The ERC also, and possibly coincidentally, hosted a one day symposium on Sex and Gender Dimension in Frontier Research last week, again covering a wide range of topics. The videos of all the sessions can be found through the link to the conference. The session considering the importance of thinking about gender issues in algorithms and AI really struck home. There are so many ways in which designers are liable to introduce bias into programming that then lurks beneath the surface, perpetuating the failings of people. Failings that are probably easier to spot in real life than hiding in an algorithm, and yet even then they are frequently ignored. The issues about facial recognition software, and their failings in particular over identifying faces of those with darker skin colour, have been well-documented, including the dangers when used for profiling. Intersectionality – for instance in the case of women of colour – may compound these inherent problems.
But there are wider issues about data-driven decision making, problems which may arise from the initial data collection – are all genders and skin colours collected equally for instance – and also from the modelling based on that data, skewed or not. Additionally, biased assumptions may be made about what is ‘appropriate’, as in the case of the demographic targeting of advertisments by algorithm. Studies have shown, for instance, that women are less likely to be shown adverts for highly paid jobs than men and – although some improvements have been made – images for scientist etc on search engines were initially overwhelmingly white and male, typically of Albert Einstein.
Those involved in designing software packages, machine learning etc need to be constantly reminded that biases are subtle and pervasive. Policy makers also have a role to play in driving change. And it was for that reason that, at the end of the ERC day’s programme, I was asked to lead a discussion with two MEP’s – Marc Angel (Luxembourg) and Lina Gálvez Muñoz (Spain) – the video of which can also be found at the conference site given above. I will admit I found conducting such a conversation via Zoom was a challenge. That platform didn’t lend itself well to the normal give and take of such a discussion, the more so as Marc had to absent himself on important Parliamentary business for part of the discussion, at which point the ERC’s Acting (and former) President Jean-Pierre Bourguignon joined us, sharing his experiences.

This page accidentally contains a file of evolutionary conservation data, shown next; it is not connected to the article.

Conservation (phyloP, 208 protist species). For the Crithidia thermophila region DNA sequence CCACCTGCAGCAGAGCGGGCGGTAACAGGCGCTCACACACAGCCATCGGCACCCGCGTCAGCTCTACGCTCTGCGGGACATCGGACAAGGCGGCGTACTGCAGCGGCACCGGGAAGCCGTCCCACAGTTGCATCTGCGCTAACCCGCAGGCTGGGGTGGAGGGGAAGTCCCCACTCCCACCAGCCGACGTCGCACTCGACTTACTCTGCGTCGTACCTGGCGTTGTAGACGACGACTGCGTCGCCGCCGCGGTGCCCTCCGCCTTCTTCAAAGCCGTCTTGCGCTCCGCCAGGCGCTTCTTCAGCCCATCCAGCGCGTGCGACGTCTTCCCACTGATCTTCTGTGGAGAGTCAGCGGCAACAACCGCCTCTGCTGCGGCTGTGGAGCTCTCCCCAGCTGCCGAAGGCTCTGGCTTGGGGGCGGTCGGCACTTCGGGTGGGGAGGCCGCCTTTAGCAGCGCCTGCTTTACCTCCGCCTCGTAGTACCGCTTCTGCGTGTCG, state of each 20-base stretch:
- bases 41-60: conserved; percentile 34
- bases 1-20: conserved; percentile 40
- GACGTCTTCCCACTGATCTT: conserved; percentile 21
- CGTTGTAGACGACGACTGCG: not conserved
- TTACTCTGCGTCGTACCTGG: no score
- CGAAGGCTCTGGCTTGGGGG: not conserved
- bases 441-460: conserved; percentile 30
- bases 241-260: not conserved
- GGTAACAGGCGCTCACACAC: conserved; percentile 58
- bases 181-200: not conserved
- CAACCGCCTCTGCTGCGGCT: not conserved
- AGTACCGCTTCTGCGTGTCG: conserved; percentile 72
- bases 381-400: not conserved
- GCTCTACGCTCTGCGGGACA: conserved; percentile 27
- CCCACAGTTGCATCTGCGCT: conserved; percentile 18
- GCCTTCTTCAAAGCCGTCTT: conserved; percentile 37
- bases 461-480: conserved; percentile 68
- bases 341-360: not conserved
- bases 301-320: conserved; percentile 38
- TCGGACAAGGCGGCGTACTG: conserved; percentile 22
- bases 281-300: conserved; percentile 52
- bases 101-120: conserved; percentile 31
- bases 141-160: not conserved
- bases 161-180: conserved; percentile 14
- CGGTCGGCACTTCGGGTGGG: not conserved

I do feel – as I’ve written before – that the ERC has itself set a sterling example of how to collect longitudinal data to examine gender statistics in their grant funding. The graphs below show how, after taking a variety of steps to ensure fairness at every stage of the process, success rates for men and women are (in Horizon2020) essentially indistinguishable, something that was certainly not the case in the earlier Horizon programme as can be seen. I feel the constituent parts of the UK’s main funder, UKRI have a way to go in ensuring they have both the data and the processes to demonstrate the same satisfactory endpoint. Over the years, the different Research Councils have been tardy in data collection and, as I wrote about recently, I feel collectively UKRI need to do more to reassure the community that their processes are both transparent and fair on a range of fronts.
Policy-makers and funders, as well as individual researchers, all have their own part to play in ensuring that sex and gender are appropriately fed into the design of cutting-edge research programmes, and that fairness in the award of such grants is maintained, with constant vigilance over each stage of any process.